Lessons Learned Building an Open Source Product from $0 to $350,000/year in 12 months
Just a year ago we launched our Ghost(Pro) hosted platform to allow people to easily deploy and run Ghost blogs.
We’ve come a long way.
From the very beginning, during the Kickstarter Campaign, we put forward the idea of a hosted platform for an Open Source project as a means to make it both sustainable and profitable.
At that point it was really just a theory and a dream. No Open Source project had ever done anything quite like it before.
Today, the Ghost Foundation turns over $350,000 and, even more significantly: is profitable.
2014 was a pretty incredible year. It’s surreal to look back at just how far we’ve come. 2015 is set to be even bigger.
A Bigger Focus on Transparency
For the last year we’ve realised that a lot of things we’re passionate about are symptoms of something larger. Ghost is Open Source because we believe in free and open software which is available to everyone to use, hack and redistribute as they see fit. Ghost is not-for-profit because we believe in building an incredible company which is dedicated to its users, rather than creating wealth for its founders.
We’ve realised the larger umbrella that embodies all of these elements that ties them all together is quite simple: Transparency.
What we’re really excited about is building a company with integrity that’s completely open about what it does and why.
This year we’re going to place a much bigger focus on being even more aggressive about the number of things which we open up to the public. We’ve learned a lot from our friends over at Buffer and we’re going to be taking a leaf out of their book in several ways.
We’ve got tons of exciting things planned around this, and we’re starting out with a very simple one: Revenue reports.
Ghost 2014 Revenue Report
We’re going to try and do these every month from now on, but to start with here’s a roundup of how we did last year:
- Unique visitors: 3,284,749
- Total downloads: 504,949
- Total users: 257,307
- Ghost(Pro) subscribers: 3,675
- Monthly recurring revenue (MRR): $29,177
- Annual recurring revenue (ARR): $350,124
- Average revenue per user: $7.94
- Churn rate: 4.87%
- Team size: 6 people across 3 continents
The overwhelming majority of our internal focus last year was on getting MRR up to make us profitable. Ghost Foundation being profitable makes it a sustainable business that can keep on going without outside investment. We prioritised high-traction features and did a lot of work on our pricing to reach this point.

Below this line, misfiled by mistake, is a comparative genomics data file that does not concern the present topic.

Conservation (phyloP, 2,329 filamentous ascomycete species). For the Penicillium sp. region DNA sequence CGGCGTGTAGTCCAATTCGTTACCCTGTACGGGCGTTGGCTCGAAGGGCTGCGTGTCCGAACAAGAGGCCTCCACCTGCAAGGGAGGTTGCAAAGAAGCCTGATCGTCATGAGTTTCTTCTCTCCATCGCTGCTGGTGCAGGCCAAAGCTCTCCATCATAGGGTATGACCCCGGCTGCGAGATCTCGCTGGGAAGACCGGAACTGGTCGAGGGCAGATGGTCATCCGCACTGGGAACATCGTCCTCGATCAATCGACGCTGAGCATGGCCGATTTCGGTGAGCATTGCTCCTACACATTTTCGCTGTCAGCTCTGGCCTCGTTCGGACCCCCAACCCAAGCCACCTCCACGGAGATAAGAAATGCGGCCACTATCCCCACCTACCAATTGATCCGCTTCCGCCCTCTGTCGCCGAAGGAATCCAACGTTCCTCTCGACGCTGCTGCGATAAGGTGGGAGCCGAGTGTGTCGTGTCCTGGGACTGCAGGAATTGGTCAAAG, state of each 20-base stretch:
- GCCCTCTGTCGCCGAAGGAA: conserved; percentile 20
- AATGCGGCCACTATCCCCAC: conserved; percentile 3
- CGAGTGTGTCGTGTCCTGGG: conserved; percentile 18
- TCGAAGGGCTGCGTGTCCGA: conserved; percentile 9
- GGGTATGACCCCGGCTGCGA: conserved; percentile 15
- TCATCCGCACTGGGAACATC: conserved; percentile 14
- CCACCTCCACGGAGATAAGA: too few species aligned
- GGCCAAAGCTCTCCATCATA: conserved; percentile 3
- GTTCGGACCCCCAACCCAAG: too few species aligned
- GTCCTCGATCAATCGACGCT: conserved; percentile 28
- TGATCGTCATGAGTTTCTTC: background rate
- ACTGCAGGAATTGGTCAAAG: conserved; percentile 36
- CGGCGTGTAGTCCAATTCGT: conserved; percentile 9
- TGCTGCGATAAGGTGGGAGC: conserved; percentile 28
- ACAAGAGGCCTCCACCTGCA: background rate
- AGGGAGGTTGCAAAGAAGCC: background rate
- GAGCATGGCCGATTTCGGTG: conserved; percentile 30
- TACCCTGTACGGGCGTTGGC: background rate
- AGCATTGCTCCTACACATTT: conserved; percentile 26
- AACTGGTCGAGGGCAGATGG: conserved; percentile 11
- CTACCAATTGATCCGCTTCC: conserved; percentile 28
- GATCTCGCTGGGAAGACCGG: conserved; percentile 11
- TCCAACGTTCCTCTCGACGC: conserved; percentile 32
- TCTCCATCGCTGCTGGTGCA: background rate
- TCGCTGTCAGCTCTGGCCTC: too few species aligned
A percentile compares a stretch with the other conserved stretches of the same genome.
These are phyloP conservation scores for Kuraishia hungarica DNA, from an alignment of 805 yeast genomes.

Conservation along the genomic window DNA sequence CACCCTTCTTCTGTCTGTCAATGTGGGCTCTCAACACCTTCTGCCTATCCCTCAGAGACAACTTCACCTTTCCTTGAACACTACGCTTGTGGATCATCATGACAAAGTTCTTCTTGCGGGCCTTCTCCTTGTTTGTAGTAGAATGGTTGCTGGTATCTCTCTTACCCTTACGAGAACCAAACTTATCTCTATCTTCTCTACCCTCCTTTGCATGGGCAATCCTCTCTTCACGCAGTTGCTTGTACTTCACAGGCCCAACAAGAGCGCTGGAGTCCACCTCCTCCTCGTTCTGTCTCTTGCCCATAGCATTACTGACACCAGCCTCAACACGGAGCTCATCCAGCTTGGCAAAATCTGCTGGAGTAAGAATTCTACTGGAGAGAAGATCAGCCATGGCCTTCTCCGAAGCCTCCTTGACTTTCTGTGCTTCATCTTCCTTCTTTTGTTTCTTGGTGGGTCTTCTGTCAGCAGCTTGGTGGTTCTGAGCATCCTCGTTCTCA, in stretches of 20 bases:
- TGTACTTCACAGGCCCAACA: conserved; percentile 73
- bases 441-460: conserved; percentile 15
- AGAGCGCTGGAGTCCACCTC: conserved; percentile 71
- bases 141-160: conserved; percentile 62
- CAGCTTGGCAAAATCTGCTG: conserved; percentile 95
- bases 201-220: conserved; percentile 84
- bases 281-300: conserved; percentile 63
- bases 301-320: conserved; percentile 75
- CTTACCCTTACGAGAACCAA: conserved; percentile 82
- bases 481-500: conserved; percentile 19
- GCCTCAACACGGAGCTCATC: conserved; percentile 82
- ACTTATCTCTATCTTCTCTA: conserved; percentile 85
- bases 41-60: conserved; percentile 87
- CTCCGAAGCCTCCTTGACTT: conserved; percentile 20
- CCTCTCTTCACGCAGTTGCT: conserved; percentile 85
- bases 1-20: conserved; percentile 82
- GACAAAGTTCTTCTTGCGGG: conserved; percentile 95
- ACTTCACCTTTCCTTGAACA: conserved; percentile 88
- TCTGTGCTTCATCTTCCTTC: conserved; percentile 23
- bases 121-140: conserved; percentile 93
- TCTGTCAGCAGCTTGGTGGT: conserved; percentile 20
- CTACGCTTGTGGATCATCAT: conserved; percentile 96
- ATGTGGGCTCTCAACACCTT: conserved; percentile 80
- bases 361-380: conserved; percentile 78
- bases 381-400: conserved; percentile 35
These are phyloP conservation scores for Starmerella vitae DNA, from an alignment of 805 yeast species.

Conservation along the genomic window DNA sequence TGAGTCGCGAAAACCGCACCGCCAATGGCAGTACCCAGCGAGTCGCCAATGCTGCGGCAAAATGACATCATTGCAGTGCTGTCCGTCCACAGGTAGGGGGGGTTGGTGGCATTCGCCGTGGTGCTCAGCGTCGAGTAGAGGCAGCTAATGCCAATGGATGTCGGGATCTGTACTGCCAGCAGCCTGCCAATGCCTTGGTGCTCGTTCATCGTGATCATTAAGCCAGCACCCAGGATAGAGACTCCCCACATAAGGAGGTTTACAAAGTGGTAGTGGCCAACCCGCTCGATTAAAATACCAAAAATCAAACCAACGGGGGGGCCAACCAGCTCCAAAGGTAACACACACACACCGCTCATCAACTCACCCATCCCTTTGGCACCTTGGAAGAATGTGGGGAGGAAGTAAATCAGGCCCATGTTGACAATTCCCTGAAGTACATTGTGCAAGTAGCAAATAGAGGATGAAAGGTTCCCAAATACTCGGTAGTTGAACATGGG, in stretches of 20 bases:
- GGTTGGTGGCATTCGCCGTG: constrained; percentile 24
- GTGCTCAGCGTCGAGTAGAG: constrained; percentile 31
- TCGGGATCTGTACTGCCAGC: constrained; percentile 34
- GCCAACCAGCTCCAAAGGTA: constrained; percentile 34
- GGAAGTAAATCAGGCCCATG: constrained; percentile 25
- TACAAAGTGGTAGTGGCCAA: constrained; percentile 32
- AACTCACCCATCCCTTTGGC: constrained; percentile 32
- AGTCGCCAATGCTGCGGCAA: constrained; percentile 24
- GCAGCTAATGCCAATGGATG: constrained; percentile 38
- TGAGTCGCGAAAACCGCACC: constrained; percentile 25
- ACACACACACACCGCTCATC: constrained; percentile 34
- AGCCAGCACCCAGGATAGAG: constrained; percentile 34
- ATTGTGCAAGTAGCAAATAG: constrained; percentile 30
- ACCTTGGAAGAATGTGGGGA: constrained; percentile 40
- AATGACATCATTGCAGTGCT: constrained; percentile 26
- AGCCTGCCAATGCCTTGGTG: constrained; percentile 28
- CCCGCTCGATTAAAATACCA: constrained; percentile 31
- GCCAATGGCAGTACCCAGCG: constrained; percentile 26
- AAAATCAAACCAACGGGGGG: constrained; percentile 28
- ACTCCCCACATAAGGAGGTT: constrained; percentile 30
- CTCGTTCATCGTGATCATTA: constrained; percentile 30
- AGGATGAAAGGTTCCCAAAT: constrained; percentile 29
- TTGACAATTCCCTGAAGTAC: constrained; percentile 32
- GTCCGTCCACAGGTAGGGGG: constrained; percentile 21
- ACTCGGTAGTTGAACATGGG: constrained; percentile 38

We could have hit profitability in June, had we kept the team smaller - but we expanded to 6 full time people in order to be able to keep shipping new features in line with demand, so we eventually hit this milestone in December.
MRR is currently growing at around 8% month on month, which is definitely something we’d like to improve - but the pressure in 2015 is much lower than it was last year. Which is great!
Lesson 1: Getting Pricing Right is Critical
Launching one of the world’s first consumer Node.js apps was like diving into a black-hole when it came to setting up a hosted infrastructure. We had almost no idea how much it was going to cost, what the margins would be like, or where we should even begin with charging.
We started out with a base $5/month plan with a few higher options, all the way up to $80/month for the highest plan.
After spending a lot of time doing customer development, we worked on a new plan structure with new pricing. The base plan would now be $10/month and range all the way up to $250/month for business users.
Having run a 33 day A/B test on the new pricing prior to changing it, we found that the price change actually lead to an increase in conversion rate. So, 2x the revenue and more customers than before. Despite a little negative feedback when we announced it at the end of September, the data told us that the new pricing was clearly the right way to go.
Pricing is something that’s never “finished” - and we’re planning to do more experiments in 2015 to optimise this further. The goal is always to give as much value to customers as we can, while creating a healthy business.
The most important lesson we learned here was that it’s really, really hard to build a viable business with $5/month plans. We’ve seen several other “Ghost hosting” companies enter and subsequently exit the market with price ranges from $2.99 to $5.99 - which isn’t a big surprise. Increasing our average revenue per user has been an enormous weight off our shoulders, and given us a lot more room to work with.
If you’re interested in anything to do with product pricing: I really recommend running your own experiments to find out what works for you. It's very easy to get distracted by blog posts which sound sensible but turn out not to be.